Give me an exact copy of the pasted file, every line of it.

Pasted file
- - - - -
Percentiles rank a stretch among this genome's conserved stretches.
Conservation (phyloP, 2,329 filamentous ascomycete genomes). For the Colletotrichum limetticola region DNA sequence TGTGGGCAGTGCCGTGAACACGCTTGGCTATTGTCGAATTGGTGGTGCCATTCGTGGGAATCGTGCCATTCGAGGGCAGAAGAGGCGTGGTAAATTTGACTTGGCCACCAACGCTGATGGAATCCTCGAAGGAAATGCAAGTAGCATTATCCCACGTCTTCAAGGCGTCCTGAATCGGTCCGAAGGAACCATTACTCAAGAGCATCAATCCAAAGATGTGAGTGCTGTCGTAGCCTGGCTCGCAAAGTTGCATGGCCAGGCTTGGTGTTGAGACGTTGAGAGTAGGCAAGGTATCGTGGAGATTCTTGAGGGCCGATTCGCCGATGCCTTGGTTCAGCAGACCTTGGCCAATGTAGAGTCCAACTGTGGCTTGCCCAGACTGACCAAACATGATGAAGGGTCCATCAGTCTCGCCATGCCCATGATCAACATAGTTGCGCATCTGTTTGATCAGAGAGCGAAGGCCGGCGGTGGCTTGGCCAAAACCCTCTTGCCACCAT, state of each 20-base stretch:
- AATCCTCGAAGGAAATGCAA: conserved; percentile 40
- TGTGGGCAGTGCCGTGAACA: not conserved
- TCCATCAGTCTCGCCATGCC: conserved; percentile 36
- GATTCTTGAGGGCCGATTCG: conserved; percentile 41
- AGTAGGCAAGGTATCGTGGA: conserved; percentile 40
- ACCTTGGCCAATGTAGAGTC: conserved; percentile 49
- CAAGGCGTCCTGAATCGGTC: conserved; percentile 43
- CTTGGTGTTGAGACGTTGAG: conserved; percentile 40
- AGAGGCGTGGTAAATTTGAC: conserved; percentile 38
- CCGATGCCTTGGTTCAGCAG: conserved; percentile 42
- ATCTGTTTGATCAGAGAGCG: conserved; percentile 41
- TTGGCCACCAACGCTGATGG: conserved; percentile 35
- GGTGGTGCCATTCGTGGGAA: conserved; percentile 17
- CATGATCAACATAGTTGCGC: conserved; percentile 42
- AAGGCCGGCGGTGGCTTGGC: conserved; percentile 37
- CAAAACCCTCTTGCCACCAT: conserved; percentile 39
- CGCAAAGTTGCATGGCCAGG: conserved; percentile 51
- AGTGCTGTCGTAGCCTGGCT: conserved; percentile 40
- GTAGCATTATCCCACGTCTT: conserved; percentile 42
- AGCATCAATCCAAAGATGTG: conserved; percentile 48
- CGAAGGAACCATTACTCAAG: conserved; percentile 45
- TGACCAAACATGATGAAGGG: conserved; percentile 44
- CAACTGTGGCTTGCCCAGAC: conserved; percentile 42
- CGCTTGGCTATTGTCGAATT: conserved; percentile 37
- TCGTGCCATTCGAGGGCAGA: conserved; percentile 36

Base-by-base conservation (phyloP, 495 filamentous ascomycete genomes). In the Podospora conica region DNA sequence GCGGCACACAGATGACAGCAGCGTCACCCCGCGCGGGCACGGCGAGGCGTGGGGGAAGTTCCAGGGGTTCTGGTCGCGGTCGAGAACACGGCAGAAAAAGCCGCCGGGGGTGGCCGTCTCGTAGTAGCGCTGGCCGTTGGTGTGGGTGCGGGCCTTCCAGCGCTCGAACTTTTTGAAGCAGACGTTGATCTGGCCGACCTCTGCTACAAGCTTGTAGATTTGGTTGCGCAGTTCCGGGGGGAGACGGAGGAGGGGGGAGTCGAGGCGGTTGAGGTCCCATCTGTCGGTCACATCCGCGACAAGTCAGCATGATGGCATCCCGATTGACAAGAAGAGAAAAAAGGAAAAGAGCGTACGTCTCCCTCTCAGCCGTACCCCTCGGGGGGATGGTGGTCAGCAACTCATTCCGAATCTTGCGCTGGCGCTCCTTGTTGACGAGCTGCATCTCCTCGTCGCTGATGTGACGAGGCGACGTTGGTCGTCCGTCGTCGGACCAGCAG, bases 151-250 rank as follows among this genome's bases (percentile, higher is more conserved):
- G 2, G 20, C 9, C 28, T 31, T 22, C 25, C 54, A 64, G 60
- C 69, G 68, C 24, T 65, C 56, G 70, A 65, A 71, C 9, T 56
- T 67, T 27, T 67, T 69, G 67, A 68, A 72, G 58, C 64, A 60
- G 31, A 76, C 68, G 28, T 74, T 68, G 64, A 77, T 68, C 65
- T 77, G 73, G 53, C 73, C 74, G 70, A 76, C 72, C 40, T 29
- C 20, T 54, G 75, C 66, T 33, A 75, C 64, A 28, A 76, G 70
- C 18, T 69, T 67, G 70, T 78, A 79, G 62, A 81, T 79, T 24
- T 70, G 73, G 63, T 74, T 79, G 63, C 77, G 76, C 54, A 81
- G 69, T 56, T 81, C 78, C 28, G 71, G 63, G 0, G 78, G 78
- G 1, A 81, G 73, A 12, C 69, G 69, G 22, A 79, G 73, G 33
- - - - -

Percentiles rank a stretch among this genome's conserved stretches.
Conservation (phyloP, 2,329 filamentous ascomycete genomes). For the Colletotrichum limetticola region DNA sequence TGTGGGCAGTGCCGTGAACACGCTTGGCTATTGTCGAATTGGTGGTGCCATTCGTGGGAATCGTGCCATTCGAGGGCAGAAGAGGCGTGGTAAATTTGACTTGGCCACCAACGCTGATGGAATCCTCGAAGGAAATGCAAGTAGCATTATCCCACGTCTTCAAGGCGTCCTGAATCGGTCCGAAGGAACCATTACTCAAGAGCATCAATCCAAAGATGTGAGTGCTGTCGTAGCCTGGCTCGCAAAGTTGCATGGCCAGGCTTGGTGTTGAGACGTTGAGAGTAGGCAAGGTATCGTGGAGATTCTTGAGGGCCGATTCGCCGATGCCTTGGTTCAGCAGACCTTGGCCAATGTAGAGTCCAACTGTGGCTTGCCCAGACTGACCAAACATGATGAAGGGTCCATCAGTCTCGCCATGCCCATGATCAACATAGTTGCGCATCTGTTTGATCAGAGAGCGAAGGCCGGCGGTGGCTTGGCCAAAACCCTCTTGCCACCAT, state of each 20-base stretch:
- AATCCTCGAAGGAAATGCAA: conserved; percentile 40
- TGTGGGCAGTGCCGTGAACA: not conserved
- TCCATCAGTCTCGCCATGCC: conserved; percentile 36
- GATTCTTGAGGGCCGATTCG: conserved; percentile 41
- AGTAGGCAAGGTATCGTGGA: conserved; percentile 40
- ACCTTGGCCAATGTAGAGTC: conserved; percentile 49
- CAAGGCGTCCTGAATCGGTC: conserved; percentile 43
- CTTGGTGTTGAGACGTTGAG: conserved; percentile 40
- AGAGGCGTGGTAAATTTGAC: conserved; percentile 38
- CCGATGCCTTGGTTCAGCAG: conserved; percentile 42
- ATCTGTTTGATCAGAGAGCG: conserved; percentile 41
- TTGGCCACCAACGCTGATGG: conserved; percentile 35
- GGTGGTGCCATTCGTGGGAA: conserved; percentile 17
- CATGATCAACATAGTTGCGC: conserved; percentile 42
- AAGGCCGGCGGTGGCTTGGC: conserved; percentile 37
- CAAAACCCTCTTGCCACCAT: conserved; percentile 39
- CGCAAAGTTGCATGGCCAGG: conserved; percentile 51
- AGTGCTGTCGTAGCCTGGCT: conserved; percentile 40
- GTAGCATTATCCCACGTCTT: conserved; percentile 42
- AGCATCAATCCAAAGATGTG: conserved; percentile 48
- CGAAGGAACCATTACTCAAG: conserved; percentile 45
- TGACCAAACATGATGAAGGG: conserved; percentile 44
- CAACTGTGGCTTGCCCAGAC: conserved; percentile 42
- CGCTTGGCTATTGTCGAATT: conserved; percentile 37
- TCGTGCCATTCGAGGGCAGA: conserved; percentile 36

Base-by-base conservation (phyloP, 495 filamentous ascomycete genomes). In the Podospora conica region DNA sequence GCGGCACACAGATGACAGCAGCGTCACCCCGCGCGGGCACGGCGAGGCGTGGGGGAAGTTCCAGGGGTTCTGGTCGCGGTCGAGAACACGGCAGAAAAAGCCGCCGGGGGTGGCCGTCTCGTAGTAGCGCTGGCCGTTGGTGTGGGTGCGGGCCTTCCAGCGCTCGAACTTTTTGAAGCAGACGTTGATCTGGCCGACCTCTGCTACAAGCTTGTAGATTTGGTTGCGCAGTTCCGGGGGGAGACGGAGGAGGGGGGAGTCGAGGCGGTTGAGGTCCCATCTGTCGGTCACATCCGCGACAAGTCAGCATGATGGCATCCCGATTGACAAGAAGAGAAAAAAGGAAAAGAGCGTACGTCTCCCTCTCAGCCGTACCCCTCGGGGGGATGGTGGTCAGCAACTCATTCCGAATCTTGCGCTGGCGCTCCTTGTTGACGAGCTGCATCTCCTCGTCGCTGATGTGACGAGGCGACGTTGGTCGTCCGTCGTCGGACCAGCAG, bases 151-250 rank as follows among this genome's bases (percentile, higher is more conserved):
- G 2, G 20, C 9, C 28, T 31, T 22, C 25, C 54, A 64, G 60
- C 69, G 68, C 24, T 65, C 56, G 70, A 65, A 71, C 9, T 56
- T 67, T 27, T 67, T 69, G 67, A 68, A 72, G 58, C 64, A 60
- G 31, A 76, C 68, G 28, T 74, T 68, G 64, A 77, T 68, C 65
- T 77, G 73, G 53, C 73, C 74, G 70, A 76, C 72, C 40, T 29
- C 20, T 54, G 75, C 66, T 33, A 75, C 64, A 28, A 76, G 70
- C 18, T 69, T 67, G 70, T 78, A 79, G 62, A 81, T 79, T 24
- T 70, G 73, G 63, T 74, T 79, G 63, C 77, G 76, C 54, A 81
- G 69, T 56, T 81, C 78, C 28, G 71, G 63, G 0, G 78, G 78
- G 1, A 81, G 73, A 12, C 69, G 69, G 22, A 79, G 73, G 33